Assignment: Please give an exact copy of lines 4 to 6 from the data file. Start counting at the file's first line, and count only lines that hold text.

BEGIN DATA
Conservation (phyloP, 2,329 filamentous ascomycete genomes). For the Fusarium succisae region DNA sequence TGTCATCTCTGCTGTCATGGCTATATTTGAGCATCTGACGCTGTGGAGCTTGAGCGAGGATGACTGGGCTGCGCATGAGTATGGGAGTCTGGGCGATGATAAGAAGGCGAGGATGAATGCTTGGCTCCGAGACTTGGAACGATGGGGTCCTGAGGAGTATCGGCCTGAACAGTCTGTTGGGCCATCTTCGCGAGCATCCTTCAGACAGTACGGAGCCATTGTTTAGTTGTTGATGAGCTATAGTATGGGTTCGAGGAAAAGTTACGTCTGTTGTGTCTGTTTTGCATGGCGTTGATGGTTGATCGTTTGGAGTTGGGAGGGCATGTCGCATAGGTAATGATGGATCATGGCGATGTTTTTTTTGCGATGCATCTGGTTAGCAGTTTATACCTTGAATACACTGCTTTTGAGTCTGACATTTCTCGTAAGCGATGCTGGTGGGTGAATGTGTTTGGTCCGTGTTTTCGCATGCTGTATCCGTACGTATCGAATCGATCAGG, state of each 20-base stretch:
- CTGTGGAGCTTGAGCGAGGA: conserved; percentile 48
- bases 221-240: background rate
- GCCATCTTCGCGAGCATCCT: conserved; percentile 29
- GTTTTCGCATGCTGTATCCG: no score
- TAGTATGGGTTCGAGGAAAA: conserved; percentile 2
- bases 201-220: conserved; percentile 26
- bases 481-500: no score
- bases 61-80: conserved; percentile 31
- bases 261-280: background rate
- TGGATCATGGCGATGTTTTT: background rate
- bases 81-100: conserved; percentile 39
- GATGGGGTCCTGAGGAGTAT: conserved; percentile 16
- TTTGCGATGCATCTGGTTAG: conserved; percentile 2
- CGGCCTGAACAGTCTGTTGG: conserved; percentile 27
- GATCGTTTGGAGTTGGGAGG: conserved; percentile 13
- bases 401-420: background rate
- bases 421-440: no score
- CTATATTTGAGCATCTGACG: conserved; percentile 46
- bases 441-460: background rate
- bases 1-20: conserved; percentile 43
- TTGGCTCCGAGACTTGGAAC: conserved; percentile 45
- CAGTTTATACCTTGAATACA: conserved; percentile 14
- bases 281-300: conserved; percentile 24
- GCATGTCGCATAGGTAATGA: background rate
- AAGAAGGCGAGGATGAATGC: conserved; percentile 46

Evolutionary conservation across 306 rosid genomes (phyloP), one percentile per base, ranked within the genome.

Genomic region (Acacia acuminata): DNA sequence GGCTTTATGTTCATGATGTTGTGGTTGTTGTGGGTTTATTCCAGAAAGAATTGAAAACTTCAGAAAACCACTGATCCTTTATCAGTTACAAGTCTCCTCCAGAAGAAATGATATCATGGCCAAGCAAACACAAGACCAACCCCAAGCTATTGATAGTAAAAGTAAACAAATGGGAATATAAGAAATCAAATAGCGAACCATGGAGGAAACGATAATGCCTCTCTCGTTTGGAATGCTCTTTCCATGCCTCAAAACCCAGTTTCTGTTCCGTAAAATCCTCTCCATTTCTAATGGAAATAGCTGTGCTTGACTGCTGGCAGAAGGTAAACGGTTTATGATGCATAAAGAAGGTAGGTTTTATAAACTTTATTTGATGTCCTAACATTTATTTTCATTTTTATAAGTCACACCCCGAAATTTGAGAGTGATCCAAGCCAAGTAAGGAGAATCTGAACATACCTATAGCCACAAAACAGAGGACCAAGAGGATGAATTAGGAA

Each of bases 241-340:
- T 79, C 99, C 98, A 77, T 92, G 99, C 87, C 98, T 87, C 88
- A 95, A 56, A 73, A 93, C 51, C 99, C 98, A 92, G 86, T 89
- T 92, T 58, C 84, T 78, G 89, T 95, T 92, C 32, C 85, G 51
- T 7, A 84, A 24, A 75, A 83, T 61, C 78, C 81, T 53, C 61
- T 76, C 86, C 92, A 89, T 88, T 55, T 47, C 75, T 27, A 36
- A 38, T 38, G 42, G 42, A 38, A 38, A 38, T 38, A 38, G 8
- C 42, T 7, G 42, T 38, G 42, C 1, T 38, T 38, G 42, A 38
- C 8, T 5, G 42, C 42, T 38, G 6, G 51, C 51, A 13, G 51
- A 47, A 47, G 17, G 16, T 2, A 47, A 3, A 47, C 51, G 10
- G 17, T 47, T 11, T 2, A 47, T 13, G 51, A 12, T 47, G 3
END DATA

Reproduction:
- GCCATCTTCGCGAGCATCCT: conserved; percentile 29
- GTTTTCGCATGCTGTATCCG: no score
- TAGTATGGGTTCGAGGAAAA: conserved; percentile 2